If you’re looking for more awesome ideas about how to connect with volunteers, check out this article, 5 Ways to Build Better Relationships with Parents.
Now that you know some of the benefits of having volunteers in your classroom, how do you find the right people?
To find out who is willing to join in your amazing world of art, try these tips:
- Add a “Volunteers Needed” request to your school newsletter. If you create any type of “Art Room Newsletter,” this is a great place to get the word out to let interested individuals know that you are willing to accept volunteers. This is especially helpful if you are looking for parent or guardian volunteers.
- Email high school students who may need volunteer hours to see if they want to come help in your classroom. This is especially fun if you have been working at one location long enough to have had those students as your own at one time!
- If you teach at the elementary level, you can also ask eager students if they are interested in helping with art room tasks!
As you start to think about more people joining your art environment, be sure to set appropriate expectations with volunteers.
According to the Responsive Classroom, here are a few suggestions to make sure volunteers can be successful:
- Set expectations. Be clear about what you anticipate the volunteer role will entail.
- Share classroom rules and routines. Be sure your volunteers (parents, guardians, or students) know the rules of your room.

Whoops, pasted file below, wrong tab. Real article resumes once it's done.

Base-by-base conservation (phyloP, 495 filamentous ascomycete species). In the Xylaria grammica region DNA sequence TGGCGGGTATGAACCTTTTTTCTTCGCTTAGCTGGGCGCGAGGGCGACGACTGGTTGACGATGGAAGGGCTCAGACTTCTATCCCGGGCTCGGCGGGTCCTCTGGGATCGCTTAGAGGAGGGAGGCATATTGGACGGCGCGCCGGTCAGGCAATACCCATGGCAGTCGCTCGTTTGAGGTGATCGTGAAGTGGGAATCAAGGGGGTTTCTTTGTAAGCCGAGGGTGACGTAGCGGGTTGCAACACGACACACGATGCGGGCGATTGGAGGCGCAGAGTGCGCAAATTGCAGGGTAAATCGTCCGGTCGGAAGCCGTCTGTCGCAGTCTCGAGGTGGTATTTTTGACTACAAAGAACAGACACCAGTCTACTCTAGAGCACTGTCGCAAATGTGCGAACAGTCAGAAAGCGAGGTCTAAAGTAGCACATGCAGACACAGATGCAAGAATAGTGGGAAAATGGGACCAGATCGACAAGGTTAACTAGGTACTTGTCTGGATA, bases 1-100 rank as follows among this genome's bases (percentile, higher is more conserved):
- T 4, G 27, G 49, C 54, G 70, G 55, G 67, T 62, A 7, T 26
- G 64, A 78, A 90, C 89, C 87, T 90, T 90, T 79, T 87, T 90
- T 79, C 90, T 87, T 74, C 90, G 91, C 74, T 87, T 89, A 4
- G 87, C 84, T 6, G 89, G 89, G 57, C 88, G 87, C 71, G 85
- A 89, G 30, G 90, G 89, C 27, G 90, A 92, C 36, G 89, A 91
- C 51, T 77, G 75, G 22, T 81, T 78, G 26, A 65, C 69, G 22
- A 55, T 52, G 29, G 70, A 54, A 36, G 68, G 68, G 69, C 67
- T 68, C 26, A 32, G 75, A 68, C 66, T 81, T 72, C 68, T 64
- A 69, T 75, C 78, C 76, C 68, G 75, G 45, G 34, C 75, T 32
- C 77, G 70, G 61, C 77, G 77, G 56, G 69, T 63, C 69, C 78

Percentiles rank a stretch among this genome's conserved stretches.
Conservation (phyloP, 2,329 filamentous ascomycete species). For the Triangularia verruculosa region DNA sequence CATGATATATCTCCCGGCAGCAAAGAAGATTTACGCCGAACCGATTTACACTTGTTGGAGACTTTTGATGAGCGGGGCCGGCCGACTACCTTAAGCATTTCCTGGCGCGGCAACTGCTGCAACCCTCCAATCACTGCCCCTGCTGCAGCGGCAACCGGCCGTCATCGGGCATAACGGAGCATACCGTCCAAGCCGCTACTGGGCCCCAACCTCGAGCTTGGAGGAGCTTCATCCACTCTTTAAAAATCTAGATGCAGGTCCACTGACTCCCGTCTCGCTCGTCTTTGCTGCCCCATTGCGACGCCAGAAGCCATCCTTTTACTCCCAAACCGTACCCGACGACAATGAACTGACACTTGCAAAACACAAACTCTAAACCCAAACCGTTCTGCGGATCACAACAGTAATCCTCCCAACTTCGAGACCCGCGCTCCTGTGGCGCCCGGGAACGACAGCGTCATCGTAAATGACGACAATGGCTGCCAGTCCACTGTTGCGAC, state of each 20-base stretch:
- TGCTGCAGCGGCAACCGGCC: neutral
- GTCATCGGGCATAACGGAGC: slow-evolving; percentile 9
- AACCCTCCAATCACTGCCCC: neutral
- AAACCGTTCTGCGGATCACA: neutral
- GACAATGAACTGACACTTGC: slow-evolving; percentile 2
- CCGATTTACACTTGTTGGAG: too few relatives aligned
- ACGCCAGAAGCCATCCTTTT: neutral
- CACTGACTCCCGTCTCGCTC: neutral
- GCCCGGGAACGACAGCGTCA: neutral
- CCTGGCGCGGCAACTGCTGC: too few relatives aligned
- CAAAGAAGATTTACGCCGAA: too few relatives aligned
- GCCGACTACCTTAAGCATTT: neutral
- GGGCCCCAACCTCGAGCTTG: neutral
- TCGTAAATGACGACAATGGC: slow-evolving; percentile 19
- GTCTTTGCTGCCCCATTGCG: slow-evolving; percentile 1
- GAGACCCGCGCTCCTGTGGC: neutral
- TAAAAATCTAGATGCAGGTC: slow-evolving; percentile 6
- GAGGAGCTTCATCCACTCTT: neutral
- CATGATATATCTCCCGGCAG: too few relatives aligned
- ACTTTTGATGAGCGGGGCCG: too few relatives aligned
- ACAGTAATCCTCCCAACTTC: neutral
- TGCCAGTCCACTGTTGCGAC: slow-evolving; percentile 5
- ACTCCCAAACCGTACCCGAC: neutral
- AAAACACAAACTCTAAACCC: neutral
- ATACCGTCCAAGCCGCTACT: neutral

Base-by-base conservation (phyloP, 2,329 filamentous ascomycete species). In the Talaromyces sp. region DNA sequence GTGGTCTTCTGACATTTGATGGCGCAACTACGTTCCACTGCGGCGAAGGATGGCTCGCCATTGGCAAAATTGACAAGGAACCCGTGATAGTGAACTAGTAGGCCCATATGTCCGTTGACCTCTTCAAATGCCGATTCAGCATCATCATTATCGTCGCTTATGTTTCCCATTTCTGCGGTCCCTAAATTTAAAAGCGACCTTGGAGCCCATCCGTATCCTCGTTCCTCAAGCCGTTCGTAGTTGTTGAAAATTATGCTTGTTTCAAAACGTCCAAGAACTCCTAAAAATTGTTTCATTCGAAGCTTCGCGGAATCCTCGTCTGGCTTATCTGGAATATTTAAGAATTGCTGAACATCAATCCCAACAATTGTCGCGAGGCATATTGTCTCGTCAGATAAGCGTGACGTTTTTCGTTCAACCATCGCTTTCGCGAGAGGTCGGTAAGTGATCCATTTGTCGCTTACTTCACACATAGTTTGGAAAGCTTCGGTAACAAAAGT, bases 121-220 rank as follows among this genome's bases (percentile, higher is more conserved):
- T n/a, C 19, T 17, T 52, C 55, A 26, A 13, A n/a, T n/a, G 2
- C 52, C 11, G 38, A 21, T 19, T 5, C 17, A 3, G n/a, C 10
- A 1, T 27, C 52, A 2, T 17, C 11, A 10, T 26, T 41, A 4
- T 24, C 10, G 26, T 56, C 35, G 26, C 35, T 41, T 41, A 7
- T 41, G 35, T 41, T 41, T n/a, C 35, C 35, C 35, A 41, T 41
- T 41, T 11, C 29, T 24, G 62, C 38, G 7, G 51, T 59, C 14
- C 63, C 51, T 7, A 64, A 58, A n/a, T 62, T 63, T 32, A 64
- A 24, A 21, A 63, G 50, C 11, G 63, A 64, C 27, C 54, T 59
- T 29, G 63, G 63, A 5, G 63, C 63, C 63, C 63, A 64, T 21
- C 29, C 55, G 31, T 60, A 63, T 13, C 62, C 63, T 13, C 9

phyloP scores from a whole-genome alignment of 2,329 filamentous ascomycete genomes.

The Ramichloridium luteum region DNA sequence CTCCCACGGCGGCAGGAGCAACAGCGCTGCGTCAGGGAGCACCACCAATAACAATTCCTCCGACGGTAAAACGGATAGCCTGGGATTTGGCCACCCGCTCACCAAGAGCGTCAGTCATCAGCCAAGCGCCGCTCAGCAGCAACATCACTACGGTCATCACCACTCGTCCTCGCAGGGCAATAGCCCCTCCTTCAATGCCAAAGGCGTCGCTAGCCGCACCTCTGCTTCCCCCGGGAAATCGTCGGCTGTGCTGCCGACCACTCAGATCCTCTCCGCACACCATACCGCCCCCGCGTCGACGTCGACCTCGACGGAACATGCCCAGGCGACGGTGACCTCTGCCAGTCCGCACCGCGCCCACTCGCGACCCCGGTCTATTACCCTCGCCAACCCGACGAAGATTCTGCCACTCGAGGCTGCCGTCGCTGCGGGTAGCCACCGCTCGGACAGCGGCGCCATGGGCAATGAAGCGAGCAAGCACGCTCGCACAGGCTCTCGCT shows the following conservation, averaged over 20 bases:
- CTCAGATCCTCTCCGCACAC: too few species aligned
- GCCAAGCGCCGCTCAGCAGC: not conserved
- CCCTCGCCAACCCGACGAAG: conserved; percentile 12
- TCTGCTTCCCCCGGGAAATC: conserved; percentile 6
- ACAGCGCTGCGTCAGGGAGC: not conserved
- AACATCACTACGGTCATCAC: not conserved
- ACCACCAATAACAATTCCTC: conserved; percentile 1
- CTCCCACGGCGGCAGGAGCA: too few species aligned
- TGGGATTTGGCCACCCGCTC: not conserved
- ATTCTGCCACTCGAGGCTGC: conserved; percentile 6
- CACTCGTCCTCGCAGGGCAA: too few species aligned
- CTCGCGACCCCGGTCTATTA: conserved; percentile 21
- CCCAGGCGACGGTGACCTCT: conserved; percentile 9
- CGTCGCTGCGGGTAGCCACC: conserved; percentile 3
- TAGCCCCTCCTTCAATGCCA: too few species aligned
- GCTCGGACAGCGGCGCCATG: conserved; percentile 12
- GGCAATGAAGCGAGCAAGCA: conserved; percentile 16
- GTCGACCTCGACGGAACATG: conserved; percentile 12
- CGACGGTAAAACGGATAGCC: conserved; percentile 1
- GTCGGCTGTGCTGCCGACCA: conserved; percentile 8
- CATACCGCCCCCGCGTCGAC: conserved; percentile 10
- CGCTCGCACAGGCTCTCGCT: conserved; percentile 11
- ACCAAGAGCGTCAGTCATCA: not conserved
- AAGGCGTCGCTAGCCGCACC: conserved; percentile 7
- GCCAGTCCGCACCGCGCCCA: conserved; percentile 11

- Ask that volunteers maintain children’s privacy. Ensure volunteers respect the student’s creative and mental process.
- Include a reminder about voice level. Sometimes adult voices carry more than students, so be sure to be clear about what volume is appropriate.
- Maintain consistent discipline. Let the volunteer know you are there to deal with discipline questions or issues with students.
- Give volunteers non-teaching roles. Volunteers are there to help passionately and should not take over your roles.
- Put your expectations in writing. A written reminder may be nice for maintaining consistent expectations.
- Try to involve all students’ parents and guardians in some way. Even if only a few parents or guardians come into the classroom to volunteer regularly, you can still update everyone through newsletters, social media, school emails, and more. Everyone wants to know what’s happening in the art room!
As your year gets underway, think about how including volunteers could help lighten your load and build an even more engaging environment for students. It might be time to welcome these untapped volunteer resources in your art room!
How can you see using volunteers in your art room?
Do you use students as helpers for extra art room tasks?
What other benefits might there be from welcoming community members into your art world?
Magazine articles and podcasts are opinions of professional education contributors and do not necessarily represent the position of the Art of Education University (AOEU) or its academic offerings. Contributors use terms in the way they are most often talked about in the scope of their educational experiences.